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Mount Holly elementary schools will see an infusion of the arts for 2020-2021 academic year

During the A+ School ceremony last August at W.A. Bess Elementary School, students gathered on the stage steps to unveil the North Carolina A+ School official banner.

Gaston County is getting two more A+ Schools, and they will be in Mount Holly.

Beginning next school year, it will be all about the arts at Pinewood Elementary and Ida Rankin Elementary.  Recently, the schools were chosen for the prestigious North Carolina A+ School distinction.

“Our school has always emphasized the importance of the arts so becoming an A+ School makes sense,” said Rankin principal Donna Kelly.  “For years, we’ve had an outstanding partnership with the Blumenthal Performing Arts Center, and the arts are a big focus right now in the community of Mount Holly.  It is a natural fit for us.”

Being an A+ School will generate a lot of energy among students, teachers, parents, and the community, according to Pinewood principal Tyler West.  She said the school is looking forward to offering new and interesting approaches to teaching and learning.

“The A+ School designation provides a different way for us to engage students,” said West.  “It also gives our teachers an opportunity to ignite more excitement in their classrooms.”

To get a glimpse of what it means to be an A+ School, Kelly and West had to look no further than W.A. Bess Elementary in Gastonia.  W.A. Bess earned the North Carolina A+ School distinction about this time last year and began its arts-infused approach to school in August.  In a North Carolina A+ School, the “A+” represents the addition of the arts across the curriculum.  

  “In everything we do, the arts have a presence in our classrooms,” said W.A. Bess principal Laura Dixon.   

According to Dixon, research indicates that arts education is linked to positive academic and social outcomes, increased civic engagement, and higher academic achievement.  Further, students who are engaged in the arts have higher degrees of empathy and acceptance and demonstrate stronger critical thinking skills.

At an A+ School, arts education is approached in three ways: 

 Arts Integration gives equal value to arts standards and non-arts standards to create hands-on, practical, connected, and meaningful learning experiences for students.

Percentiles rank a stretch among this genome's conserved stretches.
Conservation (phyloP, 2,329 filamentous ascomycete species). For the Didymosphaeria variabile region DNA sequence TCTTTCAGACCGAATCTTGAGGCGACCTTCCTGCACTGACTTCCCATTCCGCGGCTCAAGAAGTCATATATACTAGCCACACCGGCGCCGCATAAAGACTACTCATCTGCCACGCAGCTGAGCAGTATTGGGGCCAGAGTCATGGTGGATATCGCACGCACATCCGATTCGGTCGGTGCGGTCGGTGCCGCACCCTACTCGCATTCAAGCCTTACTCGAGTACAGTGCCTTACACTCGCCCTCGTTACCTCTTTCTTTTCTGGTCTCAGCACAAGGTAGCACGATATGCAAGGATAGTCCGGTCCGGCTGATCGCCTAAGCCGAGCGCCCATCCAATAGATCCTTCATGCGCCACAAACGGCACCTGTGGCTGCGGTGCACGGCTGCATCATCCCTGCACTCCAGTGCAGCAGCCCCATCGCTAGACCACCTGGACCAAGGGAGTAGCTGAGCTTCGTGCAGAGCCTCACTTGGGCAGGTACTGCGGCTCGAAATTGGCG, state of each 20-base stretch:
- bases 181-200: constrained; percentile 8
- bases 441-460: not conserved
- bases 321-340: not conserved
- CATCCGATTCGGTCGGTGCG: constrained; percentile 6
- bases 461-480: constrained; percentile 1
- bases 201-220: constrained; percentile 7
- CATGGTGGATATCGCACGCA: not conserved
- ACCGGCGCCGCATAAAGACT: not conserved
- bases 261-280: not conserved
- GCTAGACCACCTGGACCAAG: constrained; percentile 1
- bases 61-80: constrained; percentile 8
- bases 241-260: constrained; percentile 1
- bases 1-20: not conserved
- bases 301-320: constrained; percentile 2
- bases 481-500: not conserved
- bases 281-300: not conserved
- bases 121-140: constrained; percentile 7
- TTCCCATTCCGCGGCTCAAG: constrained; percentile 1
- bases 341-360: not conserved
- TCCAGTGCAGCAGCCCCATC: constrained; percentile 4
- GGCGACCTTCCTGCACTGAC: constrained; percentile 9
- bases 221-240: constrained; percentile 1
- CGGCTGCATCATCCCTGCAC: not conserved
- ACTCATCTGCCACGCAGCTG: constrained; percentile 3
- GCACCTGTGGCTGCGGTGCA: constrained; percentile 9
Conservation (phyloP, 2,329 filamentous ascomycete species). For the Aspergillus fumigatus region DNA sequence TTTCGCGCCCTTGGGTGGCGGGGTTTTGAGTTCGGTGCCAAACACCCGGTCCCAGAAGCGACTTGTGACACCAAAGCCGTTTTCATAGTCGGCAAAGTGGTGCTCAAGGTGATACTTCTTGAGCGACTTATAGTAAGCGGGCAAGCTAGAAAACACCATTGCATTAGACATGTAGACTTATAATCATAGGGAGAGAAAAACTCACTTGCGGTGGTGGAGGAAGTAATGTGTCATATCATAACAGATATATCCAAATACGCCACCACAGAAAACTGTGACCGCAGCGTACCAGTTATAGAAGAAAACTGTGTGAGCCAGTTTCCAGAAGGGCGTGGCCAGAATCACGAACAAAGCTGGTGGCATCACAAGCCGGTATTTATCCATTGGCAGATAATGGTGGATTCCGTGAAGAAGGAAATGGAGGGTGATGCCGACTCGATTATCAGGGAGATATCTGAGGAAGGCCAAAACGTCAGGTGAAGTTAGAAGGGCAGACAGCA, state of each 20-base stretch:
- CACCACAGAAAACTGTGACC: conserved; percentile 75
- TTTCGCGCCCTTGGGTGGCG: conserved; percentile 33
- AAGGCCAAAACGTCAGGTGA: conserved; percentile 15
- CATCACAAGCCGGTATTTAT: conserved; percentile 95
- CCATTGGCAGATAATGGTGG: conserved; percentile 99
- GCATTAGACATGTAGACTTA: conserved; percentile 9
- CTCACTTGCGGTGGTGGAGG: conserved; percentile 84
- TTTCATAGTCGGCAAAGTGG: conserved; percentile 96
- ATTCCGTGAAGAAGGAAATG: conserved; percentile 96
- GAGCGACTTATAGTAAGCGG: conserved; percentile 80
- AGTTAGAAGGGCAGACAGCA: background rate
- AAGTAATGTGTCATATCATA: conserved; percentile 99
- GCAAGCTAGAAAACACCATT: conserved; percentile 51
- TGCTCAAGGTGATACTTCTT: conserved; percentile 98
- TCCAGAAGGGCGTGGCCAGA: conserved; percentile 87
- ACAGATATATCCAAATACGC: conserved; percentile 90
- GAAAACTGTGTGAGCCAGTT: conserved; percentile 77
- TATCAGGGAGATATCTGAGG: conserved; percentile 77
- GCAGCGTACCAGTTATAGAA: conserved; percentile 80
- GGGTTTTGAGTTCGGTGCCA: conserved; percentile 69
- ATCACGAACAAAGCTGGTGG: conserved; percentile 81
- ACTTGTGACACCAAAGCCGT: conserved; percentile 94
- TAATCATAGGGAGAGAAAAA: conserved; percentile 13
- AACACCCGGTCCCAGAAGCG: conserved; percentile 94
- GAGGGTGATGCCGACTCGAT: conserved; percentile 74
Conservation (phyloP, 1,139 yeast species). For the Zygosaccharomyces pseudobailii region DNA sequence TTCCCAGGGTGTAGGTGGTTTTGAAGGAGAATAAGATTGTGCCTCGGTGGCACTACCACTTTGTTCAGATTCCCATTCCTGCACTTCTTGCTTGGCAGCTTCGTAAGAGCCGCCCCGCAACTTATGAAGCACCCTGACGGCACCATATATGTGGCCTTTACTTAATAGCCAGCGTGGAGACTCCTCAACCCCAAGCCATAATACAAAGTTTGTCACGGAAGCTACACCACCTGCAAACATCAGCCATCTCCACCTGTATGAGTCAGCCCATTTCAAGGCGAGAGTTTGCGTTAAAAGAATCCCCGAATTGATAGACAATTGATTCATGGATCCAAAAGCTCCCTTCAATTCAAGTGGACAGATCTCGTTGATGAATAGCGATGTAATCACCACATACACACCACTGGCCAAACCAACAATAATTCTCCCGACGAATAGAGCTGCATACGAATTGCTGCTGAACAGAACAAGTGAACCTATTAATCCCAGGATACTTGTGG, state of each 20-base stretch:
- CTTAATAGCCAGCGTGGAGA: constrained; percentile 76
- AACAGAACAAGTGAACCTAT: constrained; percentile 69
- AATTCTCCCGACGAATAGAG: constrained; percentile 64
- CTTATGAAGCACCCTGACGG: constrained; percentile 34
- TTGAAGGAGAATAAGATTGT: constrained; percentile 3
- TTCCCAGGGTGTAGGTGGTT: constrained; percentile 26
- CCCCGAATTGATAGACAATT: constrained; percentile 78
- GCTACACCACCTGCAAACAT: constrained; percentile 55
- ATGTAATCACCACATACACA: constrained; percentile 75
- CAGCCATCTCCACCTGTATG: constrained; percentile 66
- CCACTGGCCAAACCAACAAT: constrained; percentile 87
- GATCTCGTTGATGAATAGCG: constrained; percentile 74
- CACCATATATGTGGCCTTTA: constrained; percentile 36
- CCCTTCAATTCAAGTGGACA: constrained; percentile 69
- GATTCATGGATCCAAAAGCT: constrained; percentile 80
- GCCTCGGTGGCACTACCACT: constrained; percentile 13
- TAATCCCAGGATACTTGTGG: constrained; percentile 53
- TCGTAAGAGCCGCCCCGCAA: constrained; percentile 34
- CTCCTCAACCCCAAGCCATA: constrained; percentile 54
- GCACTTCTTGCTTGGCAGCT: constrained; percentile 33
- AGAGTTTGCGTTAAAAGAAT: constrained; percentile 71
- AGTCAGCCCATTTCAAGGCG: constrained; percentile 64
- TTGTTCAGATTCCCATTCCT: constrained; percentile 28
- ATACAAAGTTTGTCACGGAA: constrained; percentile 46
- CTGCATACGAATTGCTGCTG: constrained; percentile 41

Arts Education involves the teaching of specific disciplines like music, dance, theater arts, and visual arts and promoting each one as a special art form.  Students gain knowledge of each form and have opportunities to experience all of them through their individual learning, group activities, and performances.

 Arts Exposure creates exciting opportunities for students to explore artistic works, performances, and careers in the arts both at school and in the community.

With her school’s A+ distinction, Dixon takes pride in seeing students and staff reach for an even higher level of achievement.

 “Students who are a part of an arts curriculum take what they learn with them – this benefits them later in school and beyond graduation,” said Dixon, who is the 2019-2020 Gaston County Principal of the Year.  “Once an understanding of and appreciation for the arts is in you, it remains and you benefit from it for the rest of your life.  This is what we hope happens for our students at W.A. Bess.”

Kelly and West believe that what is going on at W.A Bess will also take place at their school.

“We already have an arts mindset at Rankin so the A+ School aspect will greatly enhance what we are doing, and we will be able to do much more,” said Kelly.  “What I loved most about visiting other A+ Schools was seeing students who are happy and excited about learning.  Being an A+ School is going to bring new energy to our school.”

One idea that West says she will implement at Pinewood is a series of “Family Art Night” programs that will involve teachers, students, and even parents in the arts.

Kelly and West believe the A+ School designation will have a positive effect on their school.  In a time of school choice and competition from non-public schools, the unique A+ School approach will make their school more appealing to students and parents.

“We want to make our school more marketable so students and parents will choose us,” said Kelly.

The A+ School program is a dynamic initiative of the N.C. Department of Public Instruction in partnership with the N.C. Arts Council.  There are more than 60 A+ Schools across the state.